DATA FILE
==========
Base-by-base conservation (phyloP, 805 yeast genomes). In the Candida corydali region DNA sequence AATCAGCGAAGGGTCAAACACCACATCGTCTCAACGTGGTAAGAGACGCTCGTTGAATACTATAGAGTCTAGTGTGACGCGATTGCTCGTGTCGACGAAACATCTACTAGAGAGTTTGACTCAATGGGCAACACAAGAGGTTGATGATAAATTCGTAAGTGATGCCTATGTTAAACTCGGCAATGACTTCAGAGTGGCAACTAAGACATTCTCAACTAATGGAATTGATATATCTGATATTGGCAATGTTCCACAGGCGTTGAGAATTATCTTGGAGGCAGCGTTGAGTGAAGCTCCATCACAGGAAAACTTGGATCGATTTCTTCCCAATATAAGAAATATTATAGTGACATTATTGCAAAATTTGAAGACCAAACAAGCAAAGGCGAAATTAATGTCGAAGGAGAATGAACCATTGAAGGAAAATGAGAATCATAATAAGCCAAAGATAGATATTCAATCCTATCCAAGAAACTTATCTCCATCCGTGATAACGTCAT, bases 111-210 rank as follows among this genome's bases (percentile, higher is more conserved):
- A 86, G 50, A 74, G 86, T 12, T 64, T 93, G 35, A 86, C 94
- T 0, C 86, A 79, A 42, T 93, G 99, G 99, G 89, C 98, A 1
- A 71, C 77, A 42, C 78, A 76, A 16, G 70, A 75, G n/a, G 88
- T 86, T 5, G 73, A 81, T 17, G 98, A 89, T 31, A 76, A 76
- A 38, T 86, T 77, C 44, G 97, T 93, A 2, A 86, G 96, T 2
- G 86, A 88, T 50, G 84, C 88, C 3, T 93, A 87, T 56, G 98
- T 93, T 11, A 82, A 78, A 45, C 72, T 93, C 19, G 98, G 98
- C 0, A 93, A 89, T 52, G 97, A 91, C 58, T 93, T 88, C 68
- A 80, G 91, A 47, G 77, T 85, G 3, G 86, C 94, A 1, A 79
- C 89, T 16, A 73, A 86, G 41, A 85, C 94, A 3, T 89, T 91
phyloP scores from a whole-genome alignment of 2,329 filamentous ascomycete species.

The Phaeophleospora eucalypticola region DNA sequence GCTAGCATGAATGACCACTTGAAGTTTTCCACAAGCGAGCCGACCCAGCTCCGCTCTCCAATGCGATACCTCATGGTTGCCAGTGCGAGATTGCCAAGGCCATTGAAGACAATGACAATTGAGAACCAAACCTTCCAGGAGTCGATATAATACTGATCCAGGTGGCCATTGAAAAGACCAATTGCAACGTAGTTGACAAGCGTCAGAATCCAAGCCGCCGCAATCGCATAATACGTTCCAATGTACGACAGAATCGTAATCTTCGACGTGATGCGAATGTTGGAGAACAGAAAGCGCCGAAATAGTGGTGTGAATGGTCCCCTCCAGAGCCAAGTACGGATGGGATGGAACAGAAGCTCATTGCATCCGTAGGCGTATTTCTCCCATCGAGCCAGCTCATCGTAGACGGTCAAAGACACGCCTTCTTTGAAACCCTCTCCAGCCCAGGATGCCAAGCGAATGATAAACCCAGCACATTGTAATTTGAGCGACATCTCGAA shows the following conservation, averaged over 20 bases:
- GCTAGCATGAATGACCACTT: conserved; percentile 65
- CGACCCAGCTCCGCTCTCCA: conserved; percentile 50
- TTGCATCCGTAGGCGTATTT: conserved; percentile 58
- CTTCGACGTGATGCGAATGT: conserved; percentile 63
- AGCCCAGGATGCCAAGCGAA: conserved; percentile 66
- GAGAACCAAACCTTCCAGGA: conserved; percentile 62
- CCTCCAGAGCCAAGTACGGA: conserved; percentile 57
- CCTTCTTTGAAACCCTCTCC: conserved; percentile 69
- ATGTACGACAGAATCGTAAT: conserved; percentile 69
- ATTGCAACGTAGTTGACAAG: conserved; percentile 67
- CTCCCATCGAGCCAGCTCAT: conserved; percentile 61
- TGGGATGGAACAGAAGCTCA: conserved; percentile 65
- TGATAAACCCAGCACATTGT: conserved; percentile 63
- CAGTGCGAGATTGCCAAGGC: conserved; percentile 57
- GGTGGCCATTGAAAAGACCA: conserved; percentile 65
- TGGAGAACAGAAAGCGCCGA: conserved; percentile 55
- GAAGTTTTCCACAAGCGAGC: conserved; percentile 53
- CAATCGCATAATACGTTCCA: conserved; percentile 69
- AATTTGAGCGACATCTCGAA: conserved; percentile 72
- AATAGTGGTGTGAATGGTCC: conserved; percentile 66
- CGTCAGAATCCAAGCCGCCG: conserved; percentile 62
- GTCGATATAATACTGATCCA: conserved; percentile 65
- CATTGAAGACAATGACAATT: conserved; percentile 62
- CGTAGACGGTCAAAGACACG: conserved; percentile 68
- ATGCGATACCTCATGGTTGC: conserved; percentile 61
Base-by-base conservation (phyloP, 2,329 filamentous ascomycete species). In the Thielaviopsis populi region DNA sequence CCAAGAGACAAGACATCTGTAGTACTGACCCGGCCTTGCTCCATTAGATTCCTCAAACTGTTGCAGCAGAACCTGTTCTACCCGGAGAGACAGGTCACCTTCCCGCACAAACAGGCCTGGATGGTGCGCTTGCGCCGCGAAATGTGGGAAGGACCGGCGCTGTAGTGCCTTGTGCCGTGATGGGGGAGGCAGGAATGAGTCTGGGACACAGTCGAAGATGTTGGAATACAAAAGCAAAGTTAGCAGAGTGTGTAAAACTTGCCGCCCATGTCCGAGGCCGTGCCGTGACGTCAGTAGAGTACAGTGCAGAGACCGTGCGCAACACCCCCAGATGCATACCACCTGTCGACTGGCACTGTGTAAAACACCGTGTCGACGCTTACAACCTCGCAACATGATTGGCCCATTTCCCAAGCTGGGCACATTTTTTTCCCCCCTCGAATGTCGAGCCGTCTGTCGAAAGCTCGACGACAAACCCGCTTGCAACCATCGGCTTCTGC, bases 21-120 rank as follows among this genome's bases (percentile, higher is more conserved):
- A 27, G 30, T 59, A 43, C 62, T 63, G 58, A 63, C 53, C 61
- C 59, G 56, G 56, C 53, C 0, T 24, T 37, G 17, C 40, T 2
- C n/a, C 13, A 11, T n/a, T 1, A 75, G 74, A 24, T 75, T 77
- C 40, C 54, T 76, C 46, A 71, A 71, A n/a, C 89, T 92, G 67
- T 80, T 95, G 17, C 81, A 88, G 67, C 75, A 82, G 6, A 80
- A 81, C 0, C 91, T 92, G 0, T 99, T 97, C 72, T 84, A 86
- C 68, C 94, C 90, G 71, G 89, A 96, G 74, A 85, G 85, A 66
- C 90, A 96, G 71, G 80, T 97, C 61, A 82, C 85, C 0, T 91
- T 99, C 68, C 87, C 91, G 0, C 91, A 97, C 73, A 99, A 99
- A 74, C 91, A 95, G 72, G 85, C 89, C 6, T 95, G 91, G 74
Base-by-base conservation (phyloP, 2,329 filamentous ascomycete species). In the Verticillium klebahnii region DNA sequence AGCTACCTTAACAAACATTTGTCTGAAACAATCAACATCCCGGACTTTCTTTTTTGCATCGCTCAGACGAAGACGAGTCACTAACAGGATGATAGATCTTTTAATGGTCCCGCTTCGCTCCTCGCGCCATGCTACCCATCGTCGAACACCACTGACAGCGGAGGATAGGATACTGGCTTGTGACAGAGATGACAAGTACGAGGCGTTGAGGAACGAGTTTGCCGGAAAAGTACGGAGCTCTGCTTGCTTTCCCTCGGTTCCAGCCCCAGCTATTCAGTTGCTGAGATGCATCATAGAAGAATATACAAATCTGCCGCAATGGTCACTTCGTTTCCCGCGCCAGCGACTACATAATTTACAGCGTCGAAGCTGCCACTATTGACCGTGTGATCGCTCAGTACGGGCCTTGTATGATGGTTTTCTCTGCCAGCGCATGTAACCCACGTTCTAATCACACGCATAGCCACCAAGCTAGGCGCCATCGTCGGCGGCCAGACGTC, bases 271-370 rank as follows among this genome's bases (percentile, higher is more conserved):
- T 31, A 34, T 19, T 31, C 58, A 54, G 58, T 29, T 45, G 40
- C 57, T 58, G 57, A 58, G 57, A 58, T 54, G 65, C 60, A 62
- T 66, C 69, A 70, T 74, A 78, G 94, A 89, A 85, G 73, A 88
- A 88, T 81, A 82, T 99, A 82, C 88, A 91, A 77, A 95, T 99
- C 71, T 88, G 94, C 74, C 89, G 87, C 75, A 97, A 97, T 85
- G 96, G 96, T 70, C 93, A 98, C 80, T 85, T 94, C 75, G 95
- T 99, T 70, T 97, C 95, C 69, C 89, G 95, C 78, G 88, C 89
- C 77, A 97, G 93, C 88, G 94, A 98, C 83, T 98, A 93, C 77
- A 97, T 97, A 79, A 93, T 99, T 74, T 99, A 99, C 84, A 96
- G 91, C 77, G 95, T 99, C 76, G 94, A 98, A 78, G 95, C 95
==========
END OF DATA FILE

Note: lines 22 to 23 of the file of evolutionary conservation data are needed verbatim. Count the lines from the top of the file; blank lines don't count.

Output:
- ATGTACGACAGAATCGTAAT: conserved; percentile 69
- ATTGCAACGTAGTTGACAAG: conserved; percentile 67